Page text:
# Motion Picture Aspect Ratios

He begins working calculus problems in his head as soon as he awakens. He did calculus while driving in his car, while sitting in the living room, and while lying in bed at night.

— Richard Feynman's ex-wife, from her divorce complaint

Figure 1: Movie That Prompted a Discussion of Aspect Ratio.

I love old movies and one of the best is The Quiet Man. I recently picked up the Blu-Ray version and watched it with my wife this weekend. During the movie, my wife asked about the movie's aspect ratio – it is not a widescreen movie. The Quiet Man was filmed in Academy Ratio (1.37:1), a ratio which was standardized by the Academy of Motion Picture Arts and Sciences in 1932. The Quiet Man was released in 1952, a year before the mass introduction of a plethora of widescreen film formats.

Most of the old movies I watch are from 1953 and later, so my wife is used to seeing my old movies in widescreen format. I must admit that I love the widescreen formats and I am drawn to them for my personal viewing – I especially like VistaVision.

I thought it would be useful to review the different aspect ratios used in movies and television here. Let's begin by defining the term aspect ratio.

The aspect ratio of an image describes the proportional relationship between its width and its height. It is commonly expressed as two numbers separated by a colon, as in 16:9. For an x:y aspect ratio, no matter how big or small the image is, if the width is divided into x units of equal length and the height is measured using this same length unit, the height will be measured to be y units.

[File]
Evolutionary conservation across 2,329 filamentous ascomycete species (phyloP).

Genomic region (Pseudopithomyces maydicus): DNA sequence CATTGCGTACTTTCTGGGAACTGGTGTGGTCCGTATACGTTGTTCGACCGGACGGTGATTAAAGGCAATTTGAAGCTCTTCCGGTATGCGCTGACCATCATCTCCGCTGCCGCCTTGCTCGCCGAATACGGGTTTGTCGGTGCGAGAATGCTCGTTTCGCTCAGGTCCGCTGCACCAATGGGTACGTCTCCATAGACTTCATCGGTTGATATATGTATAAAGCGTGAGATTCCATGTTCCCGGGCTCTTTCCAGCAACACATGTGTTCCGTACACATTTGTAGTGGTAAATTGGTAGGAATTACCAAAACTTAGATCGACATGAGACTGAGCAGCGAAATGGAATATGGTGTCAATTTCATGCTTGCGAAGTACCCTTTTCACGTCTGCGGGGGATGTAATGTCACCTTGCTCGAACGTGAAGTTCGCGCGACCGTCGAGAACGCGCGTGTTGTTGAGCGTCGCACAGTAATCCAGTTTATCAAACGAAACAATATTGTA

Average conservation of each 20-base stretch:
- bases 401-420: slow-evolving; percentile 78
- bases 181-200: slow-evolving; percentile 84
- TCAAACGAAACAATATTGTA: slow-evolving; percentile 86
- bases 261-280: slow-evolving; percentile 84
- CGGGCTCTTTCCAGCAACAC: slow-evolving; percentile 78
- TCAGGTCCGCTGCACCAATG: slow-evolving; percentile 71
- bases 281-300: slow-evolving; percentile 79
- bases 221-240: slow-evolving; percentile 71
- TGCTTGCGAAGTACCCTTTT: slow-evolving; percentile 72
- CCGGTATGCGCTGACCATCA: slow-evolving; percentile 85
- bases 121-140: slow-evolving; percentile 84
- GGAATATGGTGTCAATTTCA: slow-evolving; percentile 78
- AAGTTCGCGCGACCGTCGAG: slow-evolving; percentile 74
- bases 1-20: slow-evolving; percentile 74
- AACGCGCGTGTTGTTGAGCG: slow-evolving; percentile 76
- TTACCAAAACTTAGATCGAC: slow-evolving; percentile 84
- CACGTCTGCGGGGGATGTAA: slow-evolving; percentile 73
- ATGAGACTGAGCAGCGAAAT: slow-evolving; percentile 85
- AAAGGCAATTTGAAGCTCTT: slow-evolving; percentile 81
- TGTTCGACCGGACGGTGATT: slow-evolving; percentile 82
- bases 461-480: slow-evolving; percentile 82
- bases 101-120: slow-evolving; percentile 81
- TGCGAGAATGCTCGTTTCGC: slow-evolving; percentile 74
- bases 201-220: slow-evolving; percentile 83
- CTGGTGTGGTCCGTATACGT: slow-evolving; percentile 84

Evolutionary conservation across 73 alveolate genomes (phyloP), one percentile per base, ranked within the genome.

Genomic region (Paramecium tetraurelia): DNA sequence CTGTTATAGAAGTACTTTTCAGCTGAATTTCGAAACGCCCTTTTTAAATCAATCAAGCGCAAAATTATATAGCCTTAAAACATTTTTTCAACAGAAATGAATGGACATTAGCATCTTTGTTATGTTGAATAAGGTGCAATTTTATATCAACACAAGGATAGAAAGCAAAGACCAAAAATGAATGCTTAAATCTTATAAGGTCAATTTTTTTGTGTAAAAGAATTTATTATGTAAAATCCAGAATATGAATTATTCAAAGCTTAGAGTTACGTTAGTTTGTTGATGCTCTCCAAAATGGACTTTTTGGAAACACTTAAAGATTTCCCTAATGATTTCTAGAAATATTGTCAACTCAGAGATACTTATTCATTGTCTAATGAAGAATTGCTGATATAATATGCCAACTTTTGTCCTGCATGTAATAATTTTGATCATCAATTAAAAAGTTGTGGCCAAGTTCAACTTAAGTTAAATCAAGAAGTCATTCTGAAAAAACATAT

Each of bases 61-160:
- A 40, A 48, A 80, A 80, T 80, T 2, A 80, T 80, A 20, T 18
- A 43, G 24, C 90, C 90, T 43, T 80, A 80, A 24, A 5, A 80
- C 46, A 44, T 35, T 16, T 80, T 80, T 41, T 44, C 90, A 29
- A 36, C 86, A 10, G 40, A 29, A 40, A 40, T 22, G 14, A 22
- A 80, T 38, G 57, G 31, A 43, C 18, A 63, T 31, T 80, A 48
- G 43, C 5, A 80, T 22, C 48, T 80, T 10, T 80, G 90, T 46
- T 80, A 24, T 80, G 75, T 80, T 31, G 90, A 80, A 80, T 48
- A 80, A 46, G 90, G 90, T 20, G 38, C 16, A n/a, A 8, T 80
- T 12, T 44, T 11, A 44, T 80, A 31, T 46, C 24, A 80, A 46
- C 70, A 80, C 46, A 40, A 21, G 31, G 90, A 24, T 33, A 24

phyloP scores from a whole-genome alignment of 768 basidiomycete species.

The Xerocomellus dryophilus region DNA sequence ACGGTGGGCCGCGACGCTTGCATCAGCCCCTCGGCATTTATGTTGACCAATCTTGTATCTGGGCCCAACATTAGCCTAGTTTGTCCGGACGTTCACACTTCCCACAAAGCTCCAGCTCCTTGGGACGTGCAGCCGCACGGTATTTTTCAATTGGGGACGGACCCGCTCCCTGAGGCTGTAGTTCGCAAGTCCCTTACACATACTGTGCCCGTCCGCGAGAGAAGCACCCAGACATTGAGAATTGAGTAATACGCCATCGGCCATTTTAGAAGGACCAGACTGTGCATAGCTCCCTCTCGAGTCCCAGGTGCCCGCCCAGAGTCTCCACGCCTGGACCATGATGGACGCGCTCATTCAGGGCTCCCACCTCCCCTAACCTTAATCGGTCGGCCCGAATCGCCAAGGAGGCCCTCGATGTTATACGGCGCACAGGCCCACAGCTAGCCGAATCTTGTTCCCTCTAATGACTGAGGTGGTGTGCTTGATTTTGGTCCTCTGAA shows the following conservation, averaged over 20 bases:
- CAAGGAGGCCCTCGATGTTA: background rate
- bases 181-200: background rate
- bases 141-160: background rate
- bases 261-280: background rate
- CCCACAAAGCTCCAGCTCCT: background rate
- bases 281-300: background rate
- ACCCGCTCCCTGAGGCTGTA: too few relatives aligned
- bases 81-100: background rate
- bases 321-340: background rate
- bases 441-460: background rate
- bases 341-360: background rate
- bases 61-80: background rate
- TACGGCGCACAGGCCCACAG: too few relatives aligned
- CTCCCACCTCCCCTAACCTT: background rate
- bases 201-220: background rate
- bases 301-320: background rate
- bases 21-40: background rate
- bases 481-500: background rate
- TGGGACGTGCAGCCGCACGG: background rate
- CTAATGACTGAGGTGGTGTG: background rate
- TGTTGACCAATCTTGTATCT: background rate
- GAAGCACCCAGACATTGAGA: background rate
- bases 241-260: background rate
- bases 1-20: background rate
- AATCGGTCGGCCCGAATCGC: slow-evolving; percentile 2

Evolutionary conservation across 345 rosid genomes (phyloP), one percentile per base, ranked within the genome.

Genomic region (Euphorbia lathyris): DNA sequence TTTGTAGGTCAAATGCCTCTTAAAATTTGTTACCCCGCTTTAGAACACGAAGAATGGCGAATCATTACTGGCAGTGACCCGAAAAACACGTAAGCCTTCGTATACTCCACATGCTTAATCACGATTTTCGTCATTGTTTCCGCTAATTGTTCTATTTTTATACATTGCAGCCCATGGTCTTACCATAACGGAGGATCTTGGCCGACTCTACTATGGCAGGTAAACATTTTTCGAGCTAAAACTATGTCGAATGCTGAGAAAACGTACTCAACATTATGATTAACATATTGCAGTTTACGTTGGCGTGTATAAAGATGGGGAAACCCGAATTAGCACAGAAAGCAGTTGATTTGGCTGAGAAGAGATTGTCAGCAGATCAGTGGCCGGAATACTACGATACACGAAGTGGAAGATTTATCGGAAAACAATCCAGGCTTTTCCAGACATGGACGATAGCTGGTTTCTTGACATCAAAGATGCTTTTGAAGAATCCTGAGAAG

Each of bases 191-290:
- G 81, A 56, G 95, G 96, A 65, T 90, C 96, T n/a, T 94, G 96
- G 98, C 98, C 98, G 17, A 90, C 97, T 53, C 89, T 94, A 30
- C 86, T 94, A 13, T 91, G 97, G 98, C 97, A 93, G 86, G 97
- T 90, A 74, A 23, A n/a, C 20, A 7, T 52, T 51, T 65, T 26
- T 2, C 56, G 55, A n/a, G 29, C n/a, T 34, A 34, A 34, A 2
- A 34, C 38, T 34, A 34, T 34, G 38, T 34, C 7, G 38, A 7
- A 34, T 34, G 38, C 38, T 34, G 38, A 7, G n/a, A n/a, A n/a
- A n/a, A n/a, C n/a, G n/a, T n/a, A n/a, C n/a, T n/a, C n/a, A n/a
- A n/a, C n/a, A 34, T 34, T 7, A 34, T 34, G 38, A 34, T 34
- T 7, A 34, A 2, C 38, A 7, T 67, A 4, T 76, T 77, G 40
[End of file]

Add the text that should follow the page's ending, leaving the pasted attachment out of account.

There are an enormous number of aspect ratios that have been used in motion pictures and the Wikipedia has a comprehensive list for those who are interested. I have summarized the major commercial aspect ratios in Table 1. VistaVision is still used quite a bit for movie's with special effects (e.g. Interstellar).

 Format Est. Projector Aspect Ratio Projection lenses VistaVision 1954 1.850:1 spherical Univisium 1998 2.000:1 spherical Techniscope 1960 2.390:1 2x anamorphic Technirama 1956 2.350:1 2x anamorphic Superscope 1954 2.000:1 2x anamorphic Super VistaVision 1989 2.210:1 spherical Super Technirama 1959 2.210:1 spherical Silent films 1892 1.330:1 spherical Cinemascope 1953 2.550:1 2x anamorphic Cinemascope 1957 2.350:1 2x anamorphic Academy format 1932 1.370:1 spherical

Television aspect ratios are more limited and are listed as follows (source):

• 4:3

Standard aspect established for televisions established back in the late 1930s with the NTSC.

• 16:10

Close to the Golden Ratio, this is used by a number of tablets.

• 16:9

Standard HDTV aspect ratio.

• 21:9

One of the lesser-known extra-wide video standards.

• 256:135

One of the 4K display ratios.

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